Nancy Cavanaugh Gets Students Excited about Historical Fiction
On Monday, September 25th, we had our first author visit of the school year. Author and former 3rd grade teacher and librarian, Nancy Cavanaugh, came to talk about her newest book, Elsie Mae has Something to Say. The book is set in 1933 in the Okefenokee Swamp in Georgia. Nancy explained to the students how she was inspired to write the story--a television documentary. However, it was a trip that she took to the swamp 20 years ago that gave her the push to write a book about a place and time that doesn't exist anymore.
It took her a long time to get the story right because she started her research two decades ago, and the book was published in early September 2017. At first, she was going to try and write a non-fiction picture book about the swamp because her inspiration began with a documentary and book called Okefenokee Album by Francis Harper. When that didn't work she tried her hand at a book called. Henry James and the Hog Bandits. That never got published either. When she created Elsie Mae, she hit on a character with such spunk and sassiness that she became the main character in her book about the swamp. Henry James made it into the book, too, as Elsie's cousin. Yes, there are hog bandits on the loose, too. This is a book filled with adventure, mystery, and humor. The author's attention to detail about the swampers' lives paint a picture in your mind that made all of us want to take a trip to see the alligators of the Okefenokee.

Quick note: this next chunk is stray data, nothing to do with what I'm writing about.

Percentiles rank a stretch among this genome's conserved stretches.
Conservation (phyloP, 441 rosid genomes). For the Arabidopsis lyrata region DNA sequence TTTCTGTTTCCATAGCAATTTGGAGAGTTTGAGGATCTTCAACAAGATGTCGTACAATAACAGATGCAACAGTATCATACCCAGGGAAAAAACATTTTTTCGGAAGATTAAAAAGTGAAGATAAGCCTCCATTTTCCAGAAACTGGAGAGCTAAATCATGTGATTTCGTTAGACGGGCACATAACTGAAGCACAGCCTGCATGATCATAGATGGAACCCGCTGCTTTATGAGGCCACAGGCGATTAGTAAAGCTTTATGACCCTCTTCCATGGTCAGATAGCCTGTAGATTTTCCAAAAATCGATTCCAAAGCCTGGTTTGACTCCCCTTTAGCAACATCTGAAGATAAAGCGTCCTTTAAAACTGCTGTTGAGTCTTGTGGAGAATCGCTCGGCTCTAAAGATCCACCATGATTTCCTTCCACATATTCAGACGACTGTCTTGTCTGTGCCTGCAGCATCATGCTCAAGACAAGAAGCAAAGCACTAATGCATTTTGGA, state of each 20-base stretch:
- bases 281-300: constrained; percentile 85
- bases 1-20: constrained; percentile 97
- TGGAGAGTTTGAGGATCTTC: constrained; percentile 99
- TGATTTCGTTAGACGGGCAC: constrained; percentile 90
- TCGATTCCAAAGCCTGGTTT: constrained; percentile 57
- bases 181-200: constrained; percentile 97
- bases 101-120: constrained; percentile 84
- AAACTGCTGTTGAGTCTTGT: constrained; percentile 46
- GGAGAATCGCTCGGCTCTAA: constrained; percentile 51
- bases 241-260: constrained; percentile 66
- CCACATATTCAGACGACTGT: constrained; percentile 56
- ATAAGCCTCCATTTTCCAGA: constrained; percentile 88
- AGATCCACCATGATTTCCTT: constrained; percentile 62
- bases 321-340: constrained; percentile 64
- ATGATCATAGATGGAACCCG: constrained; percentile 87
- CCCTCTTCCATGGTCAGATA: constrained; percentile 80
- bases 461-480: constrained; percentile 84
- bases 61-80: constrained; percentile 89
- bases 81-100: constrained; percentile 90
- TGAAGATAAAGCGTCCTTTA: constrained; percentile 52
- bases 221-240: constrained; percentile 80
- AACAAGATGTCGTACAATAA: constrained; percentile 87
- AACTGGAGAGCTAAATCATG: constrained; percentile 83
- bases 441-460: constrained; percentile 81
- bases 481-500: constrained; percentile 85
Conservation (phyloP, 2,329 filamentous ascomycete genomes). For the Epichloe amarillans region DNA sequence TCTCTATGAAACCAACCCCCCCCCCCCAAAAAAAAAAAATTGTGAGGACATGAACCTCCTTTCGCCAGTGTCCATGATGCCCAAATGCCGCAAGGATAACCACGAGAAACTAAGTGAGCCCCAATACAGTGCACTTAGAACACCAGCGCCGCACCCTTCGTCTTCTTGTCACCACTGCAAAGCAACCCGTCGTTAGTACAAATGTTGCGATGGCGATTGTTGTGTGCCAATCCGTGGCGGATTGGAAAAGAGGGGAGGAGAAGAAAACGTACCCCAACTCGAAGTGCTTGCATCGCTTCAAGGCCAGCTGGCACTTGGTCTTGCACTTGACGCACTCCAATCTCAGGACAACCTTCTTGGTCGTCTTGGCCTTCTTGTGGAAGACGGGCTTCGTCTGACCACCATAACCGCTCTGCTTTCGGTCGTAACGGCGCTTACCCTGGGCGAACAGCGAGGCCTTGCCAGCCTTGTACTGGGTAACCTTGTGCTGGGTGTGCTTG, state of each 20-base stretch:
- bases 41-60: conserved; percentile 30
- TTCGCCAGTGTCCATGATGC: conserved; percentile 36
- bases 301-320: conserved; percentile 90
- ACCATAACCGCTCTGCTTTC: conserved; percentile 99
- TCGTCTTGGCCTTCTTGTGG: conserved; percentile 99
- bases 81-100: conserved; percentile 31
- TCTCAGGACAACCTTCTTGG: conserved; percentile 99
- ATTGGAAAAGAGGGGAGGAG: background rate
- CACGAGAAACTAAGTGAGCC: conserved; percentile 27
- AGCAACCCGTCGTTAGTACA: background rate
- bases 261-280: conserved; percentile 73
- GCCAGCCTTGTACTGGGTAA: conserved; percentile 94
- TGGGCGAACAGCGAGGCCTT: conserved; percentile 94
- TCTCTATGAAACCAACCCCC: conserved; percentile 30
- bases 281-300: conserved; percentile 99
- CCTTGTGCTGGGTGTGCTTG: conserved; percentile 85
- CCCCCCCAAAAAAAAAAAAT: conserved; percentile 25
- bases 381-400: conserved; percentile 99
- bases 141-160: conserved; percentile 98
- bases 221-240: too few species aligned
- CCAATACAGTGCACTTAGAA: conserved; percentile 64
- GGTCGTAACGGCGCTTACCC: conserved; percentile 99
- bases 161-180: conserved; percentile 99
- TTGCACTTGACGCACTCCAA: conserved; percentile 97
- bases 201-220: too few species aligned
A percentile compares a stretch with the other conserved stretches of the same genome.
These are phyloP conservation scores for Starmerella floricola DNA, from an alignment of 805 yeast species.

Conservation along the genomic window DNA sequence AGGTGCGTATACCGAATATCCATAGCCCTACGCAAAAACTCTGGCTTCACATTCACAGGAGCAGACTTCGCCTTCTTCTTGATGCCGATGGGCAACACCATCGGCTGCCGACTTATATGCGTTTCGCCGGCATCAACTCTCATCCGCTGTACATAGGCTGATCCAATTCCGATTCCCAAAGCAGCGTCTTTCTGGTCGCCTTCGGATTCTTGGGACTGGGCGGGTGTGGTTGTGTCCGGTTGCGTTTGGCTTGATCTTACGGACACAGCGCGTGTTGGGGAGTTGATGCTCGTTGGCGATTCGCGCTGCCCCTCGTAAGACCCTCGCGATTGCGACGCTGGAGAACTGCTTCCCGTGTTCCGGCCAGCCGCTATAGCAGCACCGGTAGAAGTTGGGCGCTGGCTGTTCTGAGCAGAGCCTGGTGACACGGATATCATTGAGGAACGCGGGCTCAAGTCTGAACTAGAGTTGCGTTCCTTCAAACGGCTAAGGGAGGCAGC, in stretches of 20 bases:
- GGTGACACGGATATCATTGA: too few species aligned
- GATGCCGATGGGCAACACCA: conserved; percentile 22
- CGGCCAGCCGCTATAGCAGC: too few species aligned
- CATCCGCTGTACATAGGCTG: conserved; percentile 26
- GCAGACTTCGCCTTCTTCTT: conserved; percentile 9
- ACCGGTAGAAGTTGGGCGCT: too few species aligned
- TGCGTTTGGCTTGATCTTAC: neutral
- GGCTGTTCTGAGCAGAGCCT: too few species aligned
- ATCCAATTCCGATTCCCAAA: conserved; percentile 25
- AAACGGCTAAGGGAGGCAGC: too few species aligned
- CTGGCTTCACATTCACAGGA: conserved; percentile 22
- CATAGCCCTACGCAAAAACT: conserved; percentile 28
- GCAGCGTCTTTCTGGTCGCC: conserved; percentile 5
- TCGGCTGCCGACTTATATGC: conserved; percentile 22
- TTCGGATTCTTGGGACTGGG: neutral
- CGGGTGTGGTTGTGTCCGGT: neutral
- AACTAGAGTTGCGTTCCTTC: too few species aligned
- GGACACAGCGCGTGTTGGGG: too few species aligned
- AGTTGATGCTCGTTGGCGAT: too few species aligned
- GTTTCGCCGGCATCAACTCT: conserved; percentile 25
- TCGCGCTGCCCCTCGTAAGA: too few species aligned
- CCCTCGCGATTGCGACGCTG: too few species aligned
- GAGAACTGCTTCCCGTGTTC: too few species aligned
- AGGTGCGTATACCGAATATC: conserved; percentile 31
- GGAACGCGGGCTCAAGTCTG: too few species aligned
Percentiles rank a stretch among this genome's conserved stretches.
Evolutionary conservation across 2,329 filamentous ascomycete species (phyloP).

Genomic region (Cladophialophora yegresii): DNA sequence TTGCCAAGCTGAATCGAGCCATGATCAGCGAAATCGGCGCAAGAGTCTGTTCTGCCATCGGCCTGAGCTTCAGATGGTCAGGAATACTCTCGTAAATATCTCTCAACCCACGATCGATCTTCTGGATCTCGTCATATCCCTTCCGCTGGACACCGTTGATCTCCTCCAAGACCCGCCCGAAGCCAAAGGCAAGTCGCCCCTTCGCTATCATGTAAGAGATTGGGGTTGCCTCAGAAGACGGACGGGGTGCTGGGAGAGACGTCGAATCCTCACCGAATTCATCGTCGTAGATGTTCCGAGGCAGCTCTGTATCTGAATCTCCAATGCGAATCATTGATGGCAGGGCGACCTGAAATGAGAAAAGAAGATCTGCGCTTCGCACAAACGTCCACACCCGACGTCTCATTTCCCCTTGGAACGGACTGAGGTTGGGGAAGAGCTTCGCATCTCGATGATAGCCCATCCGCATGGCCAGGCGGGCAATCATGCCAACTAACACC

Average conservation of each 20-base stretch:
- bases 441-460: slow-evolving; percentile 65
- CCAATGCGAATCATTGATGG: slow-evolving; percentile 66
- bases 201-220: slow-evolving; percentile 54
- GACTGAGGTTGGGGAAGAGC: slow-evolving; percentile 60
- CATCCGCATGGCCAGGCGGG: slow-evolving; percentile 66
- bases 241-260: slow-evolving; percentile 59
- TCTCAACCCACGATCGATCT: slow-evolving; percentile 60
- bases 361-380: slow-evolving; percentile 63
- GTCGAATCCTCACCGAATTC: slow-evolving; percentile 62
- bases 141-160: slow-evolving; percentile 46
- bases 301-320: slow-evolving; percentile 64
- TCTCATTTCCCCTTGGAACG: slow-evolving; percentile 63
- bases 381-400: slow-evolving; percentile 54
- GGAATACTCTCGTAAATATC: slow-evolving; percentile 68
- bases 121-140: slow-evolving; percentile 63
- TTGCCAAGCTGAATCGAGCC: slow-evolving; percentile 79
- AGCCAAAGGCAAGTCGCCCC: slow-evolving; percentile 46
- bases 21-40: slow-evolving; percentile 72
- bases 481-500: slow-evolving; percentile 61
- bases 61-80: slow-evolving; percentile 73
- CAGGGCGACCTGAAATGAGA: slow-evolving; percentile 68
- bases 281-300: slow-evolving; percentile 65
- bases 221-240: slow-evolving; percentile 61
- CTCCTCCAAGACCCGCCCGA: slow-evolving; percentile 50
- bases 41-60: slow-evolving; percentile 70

After her visit, the students had lots to say about the program. They didn't know that it took so much effort to get a book written including both research and experience. They really liked hearing about her trip to the swamp to see it in person and how what she experienced there made it directly into the book. Much of the action takes place on the front porch of Elsie Mae's grandparents' house and that porch looks just like the front porches of the cabins that Cavanaugh saw on her visit. Also, some of the swamp is made up of islands that are dry land where the swampers built their homes, but there is also lots of boggy land that has to be tread on carefully. Swampers would use the pole that helped propel the boat as a plank to walk on when they encountered marshland. Cavanaugh explained how this trick worked when Elsie Mae did it in the book. Not only did she write a good story, but she also gives the readers a glimpse into what life was like almost a 100 years ago on the islands of the Okefenokee.
You can visit the PFTSTA Library to check out the book or your own local school or public library. We want to thank local booksellers Octavia Books and the publisher Source Books for making this author visit possible. You can find lots more pictures of Cavanaugh's trip to PFTSTA on the library website.